1er last July, theexpressed concern about the spike in cases of of the monkey in Europe, whose number had tripled in 15 days. A week later, in France, the recommended extending preventive vaccination to the most exposed groups, an opinion followed by the government.
University professor and hospital practitioner at Bichat Hospital (AP-HP),takes stock of the situation and comes back to the signs that should alert.
The Conversation: As of July 12, Public Health France counted 912 confirmed cases of monkeypox in France. How is the virus responsible for the disease transmitted? What signs should alert?
Xavier Lescure: theMonkeypox, which causes this disease, can be caught by touching the lesions (pimples, pustules) of an infected person or objects that have been contaminated (linen, cutlery, etc.). It is indeed able to survive several days on inert surfaces. It enters the body through microlesions in the skin, which are present all the time but are not necessarily noticed. Scratch it with is another way to get infected.
The incubation phase lasts from 6 to 13 days. It is followed by a prodromal phase which lasts about two days during which the warning signs of the disease appear: fatigue, fever, headache,muscles, increased of the …
During this period, the virus is present in the blood. It is possible that he couldby air (via large droplets or ). However, scientific evidence is still lacking to firmly support this hypothesis. We therefore consider that we are generally little – or even not – during this phase, which is not constant in all patients.
On the other hand, we become contagious once the lesions appear, because they contain viruses. Initially,resemble those of the with a few differences: the lesions are not quite the same and, above all, their location is different. Unlike the they can here develop on the palms of the hands or the soles of the feet.
The characteristic rash often begins on the face or genitals (depending on the mode of transmission). The lesions are associated with severe pain, which may occur before the lesion erupts, and is often accompanied by lymph nodes.
The Conversation: How does this outbreak differ from those typically seen in areas where the virus is endemic in Central and West Africa?
Xavier Lescure:. In Africa, transmission between individuals is usually not very important: when the passage is from animals to humans, there are a few secondary cases but the epidemic generally dies out on its own.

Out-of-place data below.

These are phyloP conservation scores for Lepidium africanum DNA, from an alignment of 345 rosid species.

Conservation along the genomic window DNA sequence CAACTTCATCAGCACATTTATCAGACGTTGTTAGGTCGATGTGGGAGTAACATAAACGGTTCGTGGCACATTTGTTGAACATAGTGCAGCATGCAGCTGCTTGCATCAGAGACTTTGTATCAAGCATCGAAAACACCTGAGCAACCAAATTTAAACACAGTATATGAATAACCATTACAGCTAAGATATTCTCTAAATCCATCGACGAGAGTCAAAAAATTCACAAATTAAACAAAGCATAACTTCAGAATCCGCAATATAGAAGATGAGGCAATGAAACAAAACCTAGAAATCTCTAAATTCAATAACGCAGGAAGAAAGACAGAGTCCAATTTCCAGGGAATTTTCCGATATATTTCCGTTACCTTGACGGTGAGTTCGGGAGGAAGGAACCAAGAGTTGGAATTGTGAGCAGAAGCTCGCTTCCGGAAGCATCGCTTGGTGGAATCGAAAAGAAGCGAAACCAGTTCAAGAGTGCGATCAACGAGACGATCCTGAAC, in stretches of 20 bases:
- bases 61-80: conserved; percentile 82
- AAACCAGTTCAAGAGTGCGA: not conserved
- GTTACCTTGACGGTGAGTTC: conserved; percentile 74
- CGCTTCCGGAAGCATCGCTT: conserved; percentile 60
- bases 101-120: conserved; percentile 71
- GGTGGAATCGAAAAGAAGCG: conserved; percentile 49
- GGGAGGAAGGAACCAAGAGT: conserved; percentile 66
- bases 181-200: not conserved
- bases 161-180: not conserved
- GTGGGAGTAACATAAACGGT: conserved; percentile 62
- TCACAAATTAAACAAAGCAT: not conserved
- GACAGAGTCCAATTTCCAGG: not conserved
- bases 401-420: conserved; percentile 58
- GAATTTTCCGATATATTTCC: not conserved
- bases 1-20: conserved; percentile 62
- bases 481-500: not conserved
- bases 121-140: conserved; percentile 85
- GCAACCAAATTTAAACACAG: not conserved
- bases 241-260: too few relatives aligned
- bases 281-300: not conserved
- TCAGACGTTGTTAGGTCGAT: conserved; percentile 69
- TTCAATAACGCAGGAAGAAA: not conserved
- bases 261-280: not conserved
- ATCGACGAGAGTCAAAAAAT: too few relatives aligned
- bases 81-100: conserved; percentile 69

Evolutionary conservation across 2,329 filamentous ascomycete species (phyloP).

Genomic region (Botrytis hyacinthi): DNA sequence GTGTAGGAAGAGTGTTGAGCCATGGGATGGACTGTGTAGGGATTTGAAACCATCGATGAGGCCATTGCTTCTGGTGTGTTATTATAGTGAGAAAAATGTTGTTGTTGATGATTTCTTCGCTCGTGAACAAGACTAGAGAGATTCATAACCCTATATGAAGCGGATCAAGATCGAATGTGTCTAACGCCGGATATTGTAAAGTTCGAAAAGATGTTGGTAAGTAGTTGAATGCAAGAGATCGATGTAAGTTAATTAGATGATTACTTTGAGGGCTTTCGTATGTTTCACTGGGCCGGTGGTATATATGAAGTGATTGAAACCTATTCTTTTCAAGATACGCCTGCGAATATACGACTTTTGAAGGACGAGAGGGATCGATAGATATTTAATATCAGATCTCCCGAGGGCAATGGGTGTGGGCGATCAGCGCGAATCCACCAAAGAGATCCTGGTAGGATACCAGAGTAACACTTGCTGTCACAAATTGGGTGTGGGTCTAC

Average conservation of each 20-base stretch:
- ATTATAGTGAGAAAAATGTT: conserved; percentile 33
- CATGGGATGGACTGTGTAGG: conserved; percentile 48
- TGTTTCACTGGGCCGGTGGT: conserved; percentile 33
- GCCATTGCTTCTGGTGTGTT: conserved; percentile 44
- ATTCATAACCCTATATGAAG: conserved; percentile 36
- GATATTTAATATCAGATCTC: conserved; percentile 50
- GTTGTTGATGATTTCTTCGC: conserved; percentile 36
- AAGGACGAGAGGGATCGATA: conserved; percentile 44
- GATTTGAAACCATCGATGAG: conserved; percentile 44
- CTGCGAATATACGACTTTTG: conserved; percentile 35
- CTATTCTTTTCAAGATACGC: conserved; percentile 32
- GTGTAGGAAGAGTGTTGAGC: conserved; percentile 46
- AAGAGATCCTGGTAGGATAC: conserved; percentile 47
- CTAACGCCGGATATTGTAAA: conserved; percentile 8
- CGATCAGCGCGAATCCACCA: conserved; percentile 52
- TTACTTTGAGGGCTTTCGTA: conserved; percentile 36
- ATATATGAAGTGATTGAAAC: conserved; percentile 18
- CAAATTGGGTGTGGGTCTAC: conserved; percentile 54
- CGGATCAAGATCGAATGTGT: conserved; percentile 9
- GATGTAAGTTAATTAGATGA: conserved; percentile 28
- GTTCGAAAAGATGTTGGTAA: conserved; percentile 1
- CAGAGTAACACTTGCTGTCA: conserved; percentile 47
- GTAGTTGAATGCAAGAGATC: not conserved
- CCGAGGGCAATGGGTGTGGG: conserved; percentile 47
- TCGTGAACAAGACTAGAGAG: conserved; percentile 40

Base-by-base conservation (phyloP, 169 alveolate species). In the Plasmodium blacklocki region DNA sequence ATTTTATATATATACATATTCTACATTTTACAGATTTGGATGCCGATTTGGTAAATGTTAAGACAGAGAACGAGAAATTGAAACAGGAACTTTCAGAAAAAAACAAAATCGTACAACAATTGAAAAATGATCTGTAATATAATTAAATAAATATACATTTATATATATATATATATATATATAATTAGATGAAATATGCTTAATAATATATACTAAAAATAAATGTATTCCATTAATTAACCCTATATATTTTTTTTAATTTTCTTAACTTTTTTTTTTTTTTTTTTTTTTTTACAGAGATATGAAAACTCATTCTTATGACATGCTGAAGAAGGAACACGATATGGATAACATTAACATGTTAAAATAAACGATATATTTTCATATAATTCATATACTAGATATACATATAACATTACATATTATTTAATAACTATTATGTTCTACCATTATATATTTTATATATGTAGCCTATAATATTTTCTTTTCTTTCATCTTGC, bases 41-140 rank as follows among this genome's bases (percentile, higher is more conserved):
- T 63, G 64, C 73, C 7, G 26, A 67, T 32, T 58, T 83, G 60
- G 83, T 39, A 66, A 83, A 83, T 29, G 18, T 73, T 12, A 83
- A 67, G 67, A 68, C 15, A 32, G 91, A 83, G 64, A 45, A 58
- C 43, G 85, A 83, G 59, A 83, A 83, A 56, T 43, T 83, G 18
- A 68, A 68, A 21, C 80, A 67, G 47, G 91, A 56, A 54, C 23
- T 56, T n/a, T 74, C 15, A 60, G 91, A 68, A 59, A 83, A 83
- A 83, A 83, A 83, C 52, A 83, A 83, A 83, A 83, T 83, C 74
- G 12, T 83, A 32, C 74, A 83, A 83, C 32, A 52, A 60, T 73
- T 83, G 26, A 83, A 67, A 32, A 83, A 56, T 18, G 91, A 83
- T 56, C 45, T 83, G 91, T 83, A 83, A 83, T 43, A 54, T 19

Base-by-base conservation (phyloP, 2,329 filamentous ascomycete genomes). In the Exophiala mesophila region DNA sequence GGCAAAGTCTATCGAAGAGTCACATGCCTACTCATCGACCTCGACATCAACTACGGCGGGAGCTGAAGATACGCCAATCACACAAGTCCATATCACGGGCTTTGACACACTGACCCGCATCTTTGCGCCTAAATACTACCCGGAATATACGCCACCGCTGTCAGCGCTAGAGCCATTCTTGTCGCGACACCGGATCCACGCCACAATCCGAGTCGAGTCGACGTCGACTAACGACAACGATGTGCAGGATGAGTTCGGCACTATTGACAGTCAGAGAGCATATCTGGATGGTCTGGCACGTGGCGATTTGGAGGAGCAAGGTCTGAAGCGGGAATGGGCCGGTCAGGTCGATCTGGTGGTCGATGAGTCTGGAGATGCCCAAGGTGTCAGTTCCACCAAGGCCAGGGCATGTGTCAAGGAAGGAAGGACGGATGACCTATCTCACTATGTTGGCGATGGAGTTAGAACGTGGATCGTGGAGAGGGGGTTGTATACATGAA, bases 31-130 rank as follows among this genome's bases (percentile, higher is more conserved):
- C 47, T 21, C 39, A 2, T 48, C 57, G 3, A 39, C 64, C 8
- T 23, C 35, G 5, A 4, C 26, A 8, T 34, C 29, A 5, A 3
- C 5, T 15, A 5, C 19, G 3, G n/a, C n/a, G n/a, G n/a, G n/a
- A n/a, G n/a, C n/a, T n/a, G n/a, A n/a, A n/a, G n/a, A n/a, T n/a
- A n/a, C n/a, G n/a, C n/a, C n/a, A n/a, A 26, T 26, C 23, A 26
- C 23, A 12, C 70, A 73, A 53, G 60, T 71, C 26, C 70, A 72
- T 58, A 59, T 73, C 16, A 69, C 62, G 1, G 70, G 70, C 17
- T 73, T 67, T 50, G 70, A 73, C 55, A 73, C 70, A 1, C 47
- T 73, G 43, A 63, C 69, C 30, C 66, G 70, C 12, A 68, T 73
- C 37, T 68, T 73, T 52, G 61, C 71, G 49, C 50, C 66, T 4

This difference is explained by theanother mode of contamination in Western countries: transmission through intimate contact, during sexual intercourse. For now, these concern people with multiple partners, the vast majority of whom are men who have sex with men (as of July 6, only four and two children had been infected, editor’s note).
Another difference: in Western countries, no deaths are to be deplored for the moment and there have been few hospitalizations. One of the reasons is that affected patients, mainly young men, are not at risk of a severe form. In addition, secondary bacterial infections, common in Africa and often responsible for worsening the condition of patients, are treated without difficulty in France.
Remember that vaccination against smallpox (which also protected against monkeypox) was stopped after, more than 40 years ago. This judgment is perhaps no stranger to in the countries of the South, then at home.
The Conversation: Does this unique mode of transmission translate into other clinical forms of the disease?
Xavier Lescure: Yes. The patients we receive have attacks that differ quite significantly from those described in endemic areas.
In addition to classic dermatological lesions, there areimportant, inflammations of the very painful rectum, pharyngitis, impairment (inflammation of the cornea), inflammation of the … In some ways, these clinical presentations are reminiscent of the . But wearing the is not enough to protect against the disease since skin-to-skin contact is enough to transmit the virus.
Wearing a condom is not enough to protect against the disease since skin-to-skin contact is enough to transmit the virus